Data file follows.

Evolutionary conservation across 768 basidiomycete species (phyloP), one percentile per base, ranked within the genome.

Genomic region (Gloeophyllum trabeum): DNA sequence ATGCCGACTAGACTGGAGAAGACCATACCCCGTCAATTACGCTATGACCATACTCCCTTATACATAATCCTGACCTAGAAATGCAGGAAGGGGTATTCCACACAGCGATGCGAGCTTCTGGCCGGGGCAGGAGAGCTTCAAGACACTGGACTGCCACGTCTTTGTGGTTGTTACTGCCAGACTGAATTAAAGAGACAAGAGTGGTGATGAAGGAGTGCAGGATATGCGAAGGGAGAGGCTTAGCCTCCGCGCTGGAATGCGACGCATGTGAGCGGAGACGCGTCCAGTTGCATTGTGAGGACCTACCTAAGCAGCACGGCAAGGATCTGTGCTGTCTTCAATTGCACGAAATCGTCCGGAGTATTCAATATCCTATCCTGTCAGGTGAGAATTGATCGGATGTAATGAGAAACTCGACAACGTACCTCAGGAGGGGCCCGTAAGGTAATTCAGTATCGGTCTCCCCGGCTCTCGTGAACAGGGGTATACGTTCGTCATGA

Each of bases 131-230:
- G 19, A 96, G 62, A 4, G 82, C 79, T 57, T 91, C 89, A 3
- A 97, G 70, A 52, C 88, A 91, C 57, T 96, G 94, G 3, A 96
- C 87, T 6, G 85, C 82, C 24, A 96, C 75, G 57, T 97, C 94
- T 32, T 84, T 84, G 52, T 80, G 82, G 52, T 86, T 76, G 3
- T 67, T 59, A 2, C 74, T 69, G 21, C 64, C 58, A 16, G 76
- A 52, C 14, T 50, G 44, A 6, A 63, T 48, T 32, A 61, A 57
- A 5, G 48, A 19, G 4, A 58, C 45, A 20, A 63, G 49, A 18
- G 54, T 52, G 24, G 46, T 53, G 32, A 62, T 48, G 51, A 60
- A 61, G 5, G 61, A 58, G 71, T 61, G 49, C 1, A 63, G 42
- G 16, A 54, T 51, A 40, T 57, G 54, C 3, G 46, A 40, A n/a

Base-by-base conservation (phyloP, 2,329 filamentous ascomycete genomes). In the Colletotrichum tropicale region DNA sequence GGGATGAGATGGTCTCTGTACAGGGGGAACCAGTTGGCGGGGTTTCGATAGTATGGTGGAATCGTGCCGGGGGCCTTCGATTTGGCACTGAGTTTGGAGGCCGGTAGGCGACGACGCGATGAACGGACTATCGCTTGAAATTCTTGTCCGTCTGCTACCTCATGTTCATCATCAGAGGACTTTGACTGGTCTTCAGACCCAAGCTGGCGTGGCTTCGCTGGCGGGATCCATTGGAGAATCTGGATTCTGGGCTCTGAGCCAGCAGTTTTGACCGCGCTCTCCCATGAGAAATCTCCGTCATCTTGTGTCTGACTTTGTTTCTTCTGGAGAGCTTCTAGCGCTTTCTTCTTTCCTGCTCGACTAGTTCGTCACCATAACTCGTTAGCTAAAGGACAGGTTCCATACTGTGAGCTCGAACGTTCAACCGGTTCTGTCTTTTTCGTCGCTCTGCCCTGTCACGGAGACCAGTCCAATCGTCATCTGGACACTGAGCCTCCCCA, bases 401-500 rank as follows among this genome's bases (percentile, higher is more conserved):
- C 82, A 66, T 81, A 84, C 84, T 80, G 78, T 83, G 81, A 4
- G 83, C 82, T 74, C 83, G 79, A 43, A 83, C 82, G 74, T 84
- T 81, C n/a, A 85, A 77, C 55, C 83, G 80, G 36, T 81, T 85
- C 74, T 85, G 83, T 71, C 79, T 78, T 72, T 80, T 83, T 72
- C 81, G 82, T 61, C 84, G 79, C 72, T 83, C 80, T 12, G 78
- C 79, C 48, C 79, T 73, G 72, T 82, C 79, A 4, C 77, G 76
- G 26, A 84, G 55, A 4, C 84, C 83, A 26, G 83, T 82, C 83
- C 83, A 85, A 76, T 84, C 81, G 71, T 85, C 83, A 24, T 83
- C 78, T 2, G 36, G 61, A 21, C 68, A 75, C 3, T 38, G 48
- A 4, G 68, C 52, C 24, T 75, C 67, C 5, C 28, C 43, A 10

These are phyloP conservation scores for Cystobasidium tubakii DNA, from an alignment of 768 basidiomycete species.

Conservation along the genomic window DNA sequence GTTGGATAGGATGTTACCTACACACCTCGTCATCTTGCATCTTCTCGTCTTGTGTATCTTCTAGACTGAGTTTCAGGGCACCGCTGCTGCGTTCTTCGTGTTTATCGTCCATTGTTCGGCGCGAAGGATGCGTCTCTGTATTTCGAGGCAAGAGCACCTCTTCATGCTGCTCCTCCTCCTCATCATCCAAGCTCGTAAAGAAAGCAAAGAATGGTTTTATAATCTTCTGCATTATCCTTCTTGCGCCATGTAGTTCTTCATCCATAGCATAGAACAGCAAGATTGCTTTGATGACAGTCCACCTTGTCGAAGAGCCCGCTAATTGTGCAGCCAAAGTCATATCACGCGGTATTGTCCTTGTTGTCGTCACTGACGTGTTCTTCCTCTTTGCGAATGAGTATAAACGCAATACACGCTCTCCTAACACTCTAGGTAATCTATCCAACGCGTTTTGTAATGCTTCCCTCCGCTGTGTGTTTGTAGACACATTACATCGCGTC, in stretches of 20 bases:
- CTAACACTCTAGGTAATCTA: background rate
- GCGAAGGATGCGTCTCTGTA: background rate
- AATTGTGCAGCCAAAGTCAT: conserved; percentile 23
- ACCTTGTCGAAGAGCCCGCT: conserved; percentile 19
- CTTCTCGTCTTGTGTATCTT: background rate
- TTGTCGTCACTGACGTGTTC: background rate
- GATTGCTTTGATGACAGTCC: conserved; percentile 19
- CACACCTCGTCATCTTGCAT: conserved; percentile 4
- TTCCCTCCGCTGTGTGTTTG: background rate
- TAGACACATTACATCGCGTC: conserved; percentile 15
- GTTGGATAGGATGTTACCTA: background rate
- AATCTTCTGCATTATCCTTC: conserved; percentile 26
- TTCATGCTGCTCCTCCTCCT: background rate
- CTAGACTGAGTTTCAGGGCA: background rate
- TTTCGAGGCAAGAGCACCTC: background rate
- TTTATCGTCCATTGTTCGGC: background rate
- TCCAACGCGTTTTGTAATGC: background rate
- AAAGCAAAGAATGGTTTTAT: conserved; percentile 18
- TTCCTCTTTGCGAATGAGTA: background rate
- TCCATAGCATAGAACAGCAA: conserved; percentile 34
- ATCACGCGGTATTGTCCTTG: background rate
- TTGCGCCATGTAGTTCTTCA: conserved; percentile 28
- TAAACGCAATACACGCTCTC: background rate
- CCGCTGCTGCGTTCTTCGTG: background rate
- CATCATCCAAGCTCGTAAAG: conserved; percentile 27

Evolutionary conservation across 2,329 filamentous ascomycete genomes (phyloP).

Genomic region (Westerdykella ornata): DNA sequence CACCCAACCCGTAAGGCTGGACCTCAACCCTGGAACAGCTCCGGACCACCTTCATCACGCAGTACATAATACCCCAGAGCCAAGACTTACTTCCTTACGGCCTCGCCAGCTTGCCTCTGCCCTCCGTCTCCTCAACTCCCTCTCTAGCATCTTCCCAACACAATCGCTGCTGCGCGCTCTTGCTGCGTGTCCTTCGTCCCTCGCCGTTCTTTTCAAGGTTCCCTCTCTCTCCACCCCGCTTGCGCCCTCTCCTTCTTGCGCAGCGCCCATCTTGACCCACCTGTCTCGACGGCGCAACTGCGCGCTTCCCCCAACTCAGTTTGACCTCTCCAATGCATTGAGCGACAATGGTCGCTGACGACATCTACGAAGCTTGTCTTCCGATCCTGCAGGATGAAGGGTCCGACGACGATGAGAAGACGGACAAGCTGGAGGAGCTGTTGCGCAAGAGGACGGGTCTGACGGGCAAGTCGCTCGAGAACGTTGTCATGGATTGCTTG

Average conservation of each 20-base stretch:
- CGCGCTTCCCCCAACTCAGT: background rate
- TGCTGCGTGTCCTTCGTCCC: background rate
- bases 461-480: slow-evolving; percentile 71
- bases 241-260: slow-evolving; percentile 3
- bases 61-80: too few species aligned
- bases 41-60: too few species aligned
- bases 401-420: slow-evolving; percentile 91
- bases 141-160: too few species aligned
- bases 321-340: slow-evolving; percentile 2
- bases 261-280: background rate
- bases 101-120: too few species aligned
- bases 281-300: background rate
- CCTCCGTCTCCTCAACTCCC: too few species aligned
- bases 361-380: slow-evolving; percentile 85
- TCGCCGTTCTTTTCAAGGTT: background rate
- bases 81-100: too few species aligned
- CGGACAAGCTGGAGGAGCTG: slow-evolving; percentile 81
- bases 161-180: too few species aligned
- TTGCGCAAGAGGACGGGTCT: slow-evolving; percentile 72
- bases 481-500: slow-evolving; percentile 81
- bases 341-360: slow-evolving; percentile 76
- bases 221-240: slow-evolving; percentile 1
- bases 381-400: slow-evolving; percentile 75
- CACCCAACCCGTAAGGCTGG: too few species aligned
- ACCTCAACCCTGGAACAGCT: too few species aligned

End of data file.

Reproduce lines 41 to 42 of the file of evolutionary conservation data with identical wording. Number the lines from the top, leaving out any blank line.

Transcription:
- TTTCGAGGCAAGAGCACCTC: background rate
- TTTATCGTCCATTGTTCGGC: background rate